I recently spent 10 days in Colombia coaching my elite squad and working with my age group athletes. The age groupers were able to enjoy a more relaxed schedule; speaking about triathlon, planning their season, going through the Trisutto.com approach to training and joining some sessions in the pool. I wish I had more time to do a couple of sessions with them, but it was a short trip with a tight schedule and included a road trip to Calima.
For my elite athletes; Juan Rubio and Brian Moya, it was more like a training camp. I say ‘like’ because Brian is recovering from a broken collarbone, which he injured two weeks ago in Peru.
I worked with Brian in his physiotherapy and we are working on building his fitness up on the turbo. He’ll be able to start doing aqua running soon and and maybe some single arm swimming depending on his recovery.
For Juan it was another story. He is healthy but for different reasons hasn’t had good results in his last couple of races. So we worked on his confidence through training and even though he had a National Cup on Sunday, we trained hard all week:
Tuesday morning a solid 25x400m on the track (leaving on 2 minutes), a swim at lunchtime and running again in the afternoon. Wednesday a 3-hour ride in the mountains followed by a 5km swim. Thursday he did a tempo set, 30x100m on 1:25 in a 50m pool. We finished the day with a ride in the afternoon.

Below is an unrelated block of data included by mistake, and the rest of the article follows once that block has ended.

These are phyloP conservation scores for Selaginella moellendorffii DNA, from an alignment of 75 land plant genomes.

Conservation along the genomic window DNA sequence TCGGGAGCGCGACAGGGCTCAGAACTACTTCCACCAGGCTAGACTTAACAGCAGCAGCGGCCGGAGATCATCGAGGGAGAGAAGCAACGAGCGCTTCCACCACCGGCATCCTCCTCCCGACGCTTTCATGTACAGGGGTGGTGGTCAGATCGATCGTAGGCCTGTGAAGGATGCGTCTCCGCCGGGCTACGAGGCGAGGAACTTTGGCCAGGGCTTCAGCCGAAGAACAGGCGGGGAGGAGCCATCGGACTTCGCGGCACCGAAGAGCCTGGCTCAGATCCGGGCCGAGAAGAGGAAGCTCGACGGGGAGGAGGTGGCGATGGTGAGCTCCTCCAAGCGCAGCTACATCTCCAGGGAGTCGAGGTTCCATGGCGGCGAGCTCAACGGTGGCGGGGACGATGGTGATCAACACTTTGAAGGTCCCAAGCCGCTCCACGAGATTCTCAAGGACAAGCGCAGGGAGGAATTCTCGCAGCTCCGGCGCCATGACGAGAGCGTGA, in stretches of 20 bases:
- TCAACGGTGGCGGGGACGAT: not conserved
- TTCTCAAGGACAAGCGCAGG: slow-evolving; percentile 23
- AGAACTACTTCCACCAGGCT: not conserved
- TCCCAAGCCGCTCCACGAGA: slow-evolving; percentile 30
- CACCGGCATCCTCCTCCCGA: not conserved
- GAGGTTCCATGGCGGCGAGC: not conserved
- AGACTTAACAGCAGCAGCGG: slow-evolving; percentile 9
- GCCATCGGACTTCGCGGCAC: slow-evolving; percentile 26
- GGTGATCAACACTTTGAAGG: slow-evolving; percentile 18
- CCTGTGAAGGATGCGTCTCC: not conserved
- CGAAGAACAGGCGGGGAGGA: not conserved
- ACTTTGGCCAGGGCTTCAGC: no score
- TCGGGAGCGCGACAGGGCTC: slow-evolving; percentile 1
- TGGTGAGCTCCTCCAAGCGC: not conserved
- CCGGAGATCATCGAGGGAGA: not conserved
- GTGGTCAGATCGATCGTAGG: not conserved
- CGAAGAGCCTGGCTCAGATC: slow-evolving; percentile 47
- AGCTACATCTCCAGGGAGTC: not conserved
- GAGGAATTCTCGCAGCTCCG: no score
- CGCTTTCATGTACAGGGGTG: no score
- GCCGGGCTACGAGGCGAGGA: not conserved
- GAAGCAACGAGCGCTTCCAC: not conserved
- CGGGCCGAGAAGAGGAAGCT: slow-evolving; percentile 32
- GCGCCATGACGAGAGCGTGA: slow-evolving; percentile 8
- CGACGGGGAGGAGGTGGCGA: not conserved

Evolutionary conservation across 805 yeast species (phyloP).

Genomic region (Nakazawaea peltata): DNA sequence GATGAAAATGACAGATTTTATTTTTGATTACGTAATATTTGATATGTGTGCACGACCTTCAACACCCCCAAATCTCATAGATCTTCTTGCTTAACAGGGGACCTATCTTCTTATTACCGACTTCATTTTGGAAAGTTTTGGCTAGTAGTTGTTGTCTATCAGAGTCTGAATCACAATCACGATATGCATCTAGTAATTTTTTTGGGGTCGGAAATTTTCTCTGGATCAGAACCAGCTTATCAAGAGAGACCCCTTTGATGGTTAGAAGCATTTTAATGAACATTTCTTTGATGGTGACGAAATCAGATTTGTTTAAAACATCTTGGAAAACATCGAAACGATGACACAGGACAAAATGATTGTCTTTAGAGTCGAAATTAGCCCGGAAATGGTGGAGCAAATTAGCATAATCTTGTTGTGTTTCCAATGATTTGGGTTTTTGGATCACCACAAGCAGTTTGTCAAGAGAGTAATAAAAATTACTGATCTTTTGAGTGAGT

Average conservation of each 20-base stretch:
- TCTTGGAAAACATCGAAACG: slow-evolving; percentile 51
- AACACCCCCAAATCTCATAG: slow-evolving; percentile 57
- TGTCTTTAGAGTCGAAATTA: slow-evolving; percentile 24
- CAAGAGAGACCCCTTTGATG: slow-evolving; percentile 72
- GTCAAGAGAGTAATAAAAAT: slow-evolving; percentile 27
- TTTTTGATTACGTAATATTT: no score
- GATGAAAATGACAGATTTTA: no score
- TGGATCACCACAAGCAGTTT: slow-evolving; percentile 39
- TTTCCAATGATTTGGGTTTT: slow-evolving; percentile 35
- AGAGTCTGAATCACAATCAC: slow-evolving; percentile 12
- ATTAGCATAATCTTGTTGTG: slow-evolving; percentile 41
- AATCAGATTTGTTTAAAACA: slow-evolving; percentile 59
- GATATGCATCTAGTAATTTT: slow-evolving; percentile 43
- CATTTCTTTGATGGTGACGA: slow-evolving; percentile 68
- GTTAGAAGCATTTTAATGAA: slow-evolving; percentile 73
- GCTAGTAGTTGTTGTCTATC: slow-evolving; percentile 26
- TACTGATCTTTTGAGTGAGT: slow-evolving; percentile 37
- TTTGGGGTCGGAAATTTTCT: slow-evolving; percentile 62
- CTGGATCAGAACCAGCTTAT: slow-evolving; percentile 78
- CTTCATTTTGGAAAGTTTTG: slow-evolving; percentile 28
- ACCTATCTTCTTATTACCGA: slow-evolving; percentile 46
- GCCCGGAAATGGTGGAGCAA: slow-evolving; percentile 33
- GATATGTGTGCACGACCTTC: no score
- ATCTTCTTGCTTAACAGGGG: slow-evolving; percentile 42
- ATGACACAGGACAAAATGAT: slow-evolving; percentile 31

We then travelled to Calima on Friday. Juan by plane and the coach doing it the hard way – 11 hours in the car! But he was able to take advantage of the early flight to do some light training, 20 minutes each discipline, before taking on the National Cup Triathlon. He did an excellent job finishing a close second (4-seconds back) and leading until 7km on the run.
Maybe you think this was not the ideal kind of race week preparation, but we’re looking for the big picture. You don’t have to be fresh and tuned up for every race, especially if you are coming into a big block of races. Maintaining the miles and the intensity during the block of non-target races is very important, as the next time you race fresh you will see the big improvements from having a solid foundation.
Back in Bogota, we worked on Juan’s swim technique and held meetings for all the federations and multidisciplinary groups that Colombia has for athletes. Informing them of Juan’s plans and explaining to them our training approach. Sometimes it can be frustrating as in Colombia we have the the talent and the training locations for our athletes to become strong at triathlon at the international level, but a lack of organisation at the sport’s grass roots holds us back from reaching our potential.
However, overall it was great trip and very nice to visit my athletes and family. A good chance to share stories with them and to see them race and train. The highlight for me was to return to that magic place, Calima. A lake surrounded by mountains where I’ve raced many times and shared good memories with my old friends.